This study sought to determine whether embedding journalists with military units during combat produces different newspaper news reports and, if so, the nature of such differences. In addition, this study investigated whether there are any differences in news stories reported during the initial invasion versus those reported more than a year later during the occupation/resistance, and whether there are differences in the tone or nature of newspaper news reports across major newspapers.

Reporter Status

Hypotheses 1 through 4 addressed differences between embedded and non-embedded news reports. To assess these predictions, a 2x2 MANCOVA was computed for journalist status (embed/non-embed) and timeline (invasion/occupation) on the dependent variables of: overall tone toward military, trust toward individual troops, episodic framing, authoritativeness of news reports, and on the emotions: anger, surprise, puzzlement, sadness, and fear. A covariate, day of coverage, was employed to determine whether these differences were greater over time. The omnibus results indicated significant differences for the covariate of day of coverage, Wilks’ ? F(9,412) = 4.32, p < .01. Subsequent univariate tests revealed significant differences on the dependent variables of overall tone of coverage, F(1,420) = 3.69, p < .05, eta2 = .01; and authoritativeness, F(1,420) = 11.35, p <.001, eta2 = .03.
The omnibus MANCOVA also revealed significant results for the independent variable of journalist status, Wilks’ ? F(9,412) = 10.67, p < .001. Univariate results for dependent variables will be examined below in the context of specific hypotheses.
Hypothesis 1 predicted that embedded newspaper news reports of combat operations are more positive about the military and convey greater trust toward military personnel. Subsequent univariate tests supported Hypothesis 1. The results revealed that, compared to non-embedded reports, embedded newspaper news reports were more positive toward the military, F(1,420) = 16.37, p<.001, eta2 =.04, and conveyed greater trust toward military personnel, F(1,420) = 30.81, p<.001, eta2 = .07. These means are displayed in Table 1.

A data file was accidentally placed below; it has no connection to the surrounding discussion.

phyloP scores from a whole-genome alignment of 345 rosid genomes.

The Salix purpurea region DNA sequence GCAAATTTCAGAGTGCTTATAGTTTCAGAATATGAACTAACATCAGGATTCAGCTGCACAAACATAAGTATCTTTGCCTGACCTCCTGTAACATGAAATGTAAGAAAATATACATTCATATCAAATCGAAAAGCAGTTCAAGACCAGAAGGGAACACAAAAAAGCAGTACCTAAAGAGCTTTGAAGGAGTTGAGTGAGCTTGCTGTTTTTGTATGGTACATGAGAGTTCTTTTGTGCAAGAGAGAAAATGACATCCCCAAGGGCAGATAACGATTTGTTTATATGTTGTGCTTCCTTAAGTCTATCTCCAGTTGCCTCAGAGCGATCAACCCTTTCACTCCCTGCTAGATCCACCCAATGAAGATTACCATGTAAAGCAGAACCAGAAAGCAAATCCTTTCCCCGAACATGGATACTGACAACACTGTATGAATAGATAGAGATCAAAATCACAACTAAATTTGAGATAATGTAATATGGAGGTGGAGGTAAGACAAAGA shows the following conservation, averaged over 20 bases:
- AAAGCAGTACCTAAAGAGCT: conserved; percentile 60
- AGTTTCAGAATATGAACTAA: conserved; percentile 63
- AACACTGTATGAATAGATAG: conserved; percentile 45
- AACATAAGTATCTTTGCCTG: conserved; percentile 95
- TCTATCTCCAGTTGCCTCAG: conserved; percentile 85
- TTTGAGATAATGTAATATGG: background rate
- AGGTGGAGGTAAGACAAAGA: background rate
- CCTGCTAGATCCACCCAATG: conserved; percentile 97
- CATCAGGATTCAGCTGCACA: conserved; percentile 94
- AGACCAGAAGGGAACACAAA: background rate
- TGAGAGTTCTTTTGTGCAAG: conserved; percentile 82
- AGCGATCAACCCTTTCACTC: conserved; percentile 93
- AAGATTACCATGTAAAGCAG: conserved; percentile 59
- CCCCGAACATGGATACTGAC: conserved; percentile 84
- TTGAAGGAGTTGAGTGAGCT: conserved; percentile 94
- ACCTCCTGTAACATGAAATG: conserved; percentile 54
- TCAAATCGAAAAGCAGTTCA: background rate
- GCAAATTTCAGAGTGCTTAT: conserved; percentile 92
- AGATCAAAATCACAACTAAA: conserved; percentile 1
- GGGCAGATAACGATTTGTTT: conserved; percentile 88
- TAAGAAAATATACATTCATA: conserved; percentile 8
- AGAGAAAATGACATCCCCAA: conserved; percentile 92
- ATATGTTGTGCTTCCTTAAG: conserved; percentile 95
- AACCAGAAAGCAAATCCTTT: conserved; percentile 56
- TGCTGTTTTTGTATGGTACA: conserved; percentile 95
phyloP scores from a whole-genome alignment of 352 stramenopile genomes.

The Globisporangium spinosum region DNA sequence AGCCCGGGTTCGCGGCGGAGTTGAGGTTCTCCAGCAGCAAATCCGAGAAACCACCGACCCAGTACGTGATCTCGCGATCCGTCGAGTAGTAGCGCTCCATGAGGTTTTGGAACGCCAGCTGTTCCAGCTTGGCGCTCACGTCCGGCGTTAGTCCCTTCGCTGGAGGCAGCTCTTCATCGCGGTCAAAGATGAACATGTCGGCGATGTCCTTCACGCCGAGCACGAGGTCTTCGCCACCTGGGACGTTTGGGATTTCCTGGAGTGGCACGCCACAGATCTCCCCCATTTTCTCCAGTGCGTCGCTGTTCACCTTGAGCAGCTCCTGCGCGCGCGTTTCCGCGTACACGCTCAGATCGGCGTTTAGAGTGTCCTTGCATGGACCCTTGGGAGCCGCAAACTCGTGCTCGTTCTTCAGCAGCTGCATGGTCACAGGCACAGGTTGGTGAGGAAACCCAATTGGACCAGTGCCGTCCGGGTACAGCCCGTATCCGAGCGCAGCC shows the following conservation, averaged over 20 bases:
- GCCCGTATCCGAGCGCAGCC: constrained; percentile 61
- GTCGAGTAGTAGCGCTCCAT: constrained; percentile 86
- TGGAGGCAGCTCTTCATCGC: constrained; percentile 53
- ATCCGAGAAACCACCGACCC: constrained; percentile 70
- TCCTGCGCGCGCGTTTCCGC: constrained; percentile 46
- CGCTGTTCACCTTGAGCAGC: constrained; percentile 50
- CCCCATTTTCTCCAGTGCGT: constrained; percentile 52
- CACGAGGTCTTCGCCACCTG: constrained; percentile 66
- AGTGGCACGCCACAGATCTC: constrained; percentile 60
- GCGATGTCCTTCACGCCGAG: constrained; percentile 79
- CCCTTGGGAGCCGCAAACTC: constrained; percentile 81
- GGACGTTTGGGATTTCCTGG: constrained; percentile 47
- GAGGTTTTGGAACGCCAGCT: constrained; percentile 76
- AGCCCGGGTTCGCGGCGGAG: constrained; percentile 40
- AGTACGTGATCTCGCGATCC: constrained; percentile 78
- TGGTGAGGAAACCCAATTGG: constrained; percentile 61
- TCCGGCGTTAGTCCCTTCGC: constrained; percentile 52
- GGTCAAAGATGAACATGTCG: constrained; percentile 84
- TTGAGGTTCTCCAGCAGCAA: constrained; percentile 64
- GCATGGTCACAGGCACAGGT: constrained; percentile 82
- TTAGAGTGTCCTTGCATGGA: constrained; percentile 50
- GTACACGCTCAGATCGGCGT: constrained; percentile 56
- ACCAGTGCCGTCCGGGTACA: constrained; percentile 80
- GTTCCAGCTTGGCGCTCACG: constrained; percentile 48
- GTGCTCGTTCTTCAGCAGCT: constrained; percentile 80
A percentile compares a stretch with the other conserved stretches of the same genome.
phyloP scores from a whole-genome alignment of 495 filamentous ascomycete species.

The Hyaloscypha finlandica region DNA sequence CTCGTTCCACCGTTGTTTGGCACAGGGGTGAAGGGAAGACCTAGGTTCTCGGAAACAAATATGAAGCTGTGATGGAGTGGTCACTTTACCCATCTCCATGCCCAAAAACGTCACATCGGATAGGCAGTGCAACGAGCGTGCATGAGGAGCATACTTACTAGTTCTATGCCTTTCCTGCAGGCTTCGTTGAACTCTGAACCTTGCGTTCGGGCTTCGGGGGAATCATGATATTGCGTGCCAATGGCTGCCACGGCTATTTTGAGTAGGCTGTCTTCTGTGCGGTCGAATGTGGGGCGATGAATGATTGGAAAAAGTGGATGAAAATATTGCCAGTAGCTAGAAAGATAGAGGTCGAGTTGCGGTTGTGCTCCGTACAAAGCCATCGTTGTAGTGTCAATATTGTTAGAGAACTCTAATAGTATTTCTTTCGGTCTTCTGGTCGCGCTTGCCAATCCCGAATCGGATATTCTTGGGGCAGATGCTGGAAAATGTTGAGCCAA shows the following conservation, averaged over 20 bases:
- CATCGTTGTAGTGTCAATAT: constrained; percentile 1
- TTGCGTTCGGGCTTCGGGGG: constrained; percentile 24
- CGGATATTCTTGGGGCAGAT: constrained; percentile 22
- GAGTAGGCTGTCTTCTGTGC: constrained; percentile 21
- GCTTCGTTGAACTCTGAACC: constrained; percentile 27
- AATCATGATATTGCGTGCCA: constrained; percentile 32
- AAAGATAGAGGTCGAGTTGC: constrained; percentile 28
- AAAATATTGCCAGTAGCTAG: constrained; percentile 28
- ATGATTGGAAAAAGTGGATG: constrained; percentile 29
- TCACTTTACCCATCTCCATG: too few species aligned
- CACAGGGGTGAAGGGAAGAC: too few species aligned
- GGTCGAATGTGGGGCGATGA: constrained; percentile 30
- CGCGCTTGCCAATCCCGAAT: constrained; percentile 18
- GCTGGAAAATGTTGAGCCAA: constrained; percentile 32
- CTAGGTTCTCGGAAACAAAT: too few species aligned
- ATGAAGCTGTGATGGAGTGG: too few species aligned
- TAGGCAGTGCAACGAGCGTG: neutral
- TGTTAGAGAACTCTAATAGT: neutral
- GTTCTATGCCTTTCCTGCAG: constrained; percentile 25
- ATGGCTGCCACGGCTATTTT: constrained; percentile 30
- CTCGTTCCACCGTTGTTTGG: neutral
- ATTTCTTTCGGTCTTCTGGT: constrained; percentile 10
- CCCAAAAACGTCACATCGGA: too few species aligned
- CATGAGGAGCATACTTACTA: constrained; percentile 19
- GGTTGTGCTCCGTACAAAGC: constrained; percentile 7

Hypothesis 2 posited that embedded newspaper news reports of combat operations would contain more episodic framing. The univariate test revealed a significant main effect for reporter status on episodic framing, F(1,366) = 15.51, p<.001, eta2 .04. As Table 1 illustrates, embedded news stories depict more episodic frames, thus supporting Hypothesis 2.
Hypothesis 3 predicted that embedded newspaper stories would contain more emotion compared to non-embedded. No significant differences were found for any of the five emotions: anger, F(1,420) = .01, p= .92; surprise, F(1,420) = .00, p=.95; puzzlement, F(1,420) = .015, p=.70; sadness, F(1,420) = .27, p=.60; fear, F(1,420) = .03, p=.86. Differences in emotion were not significant; therefore Hypothesis 3 was not supported.
Hypothesis 4 predicted that, compared to non-embedded coverage, embedded newspaper news reports manifest greater use of authoritativeness. The univariate test revealed a significant effect for authoritativeness, F(1,420) = 13.72, p<.03, eta2 = .02. As Table 1 shows, embedded newspaper news reports were judged more authoritative than non-embedded reports, thus supporting Hypothesis 4.
There was no significant main effect comparing invasion and occupation phases, nor were there any significant interactions of reporter status and phase of the conflict.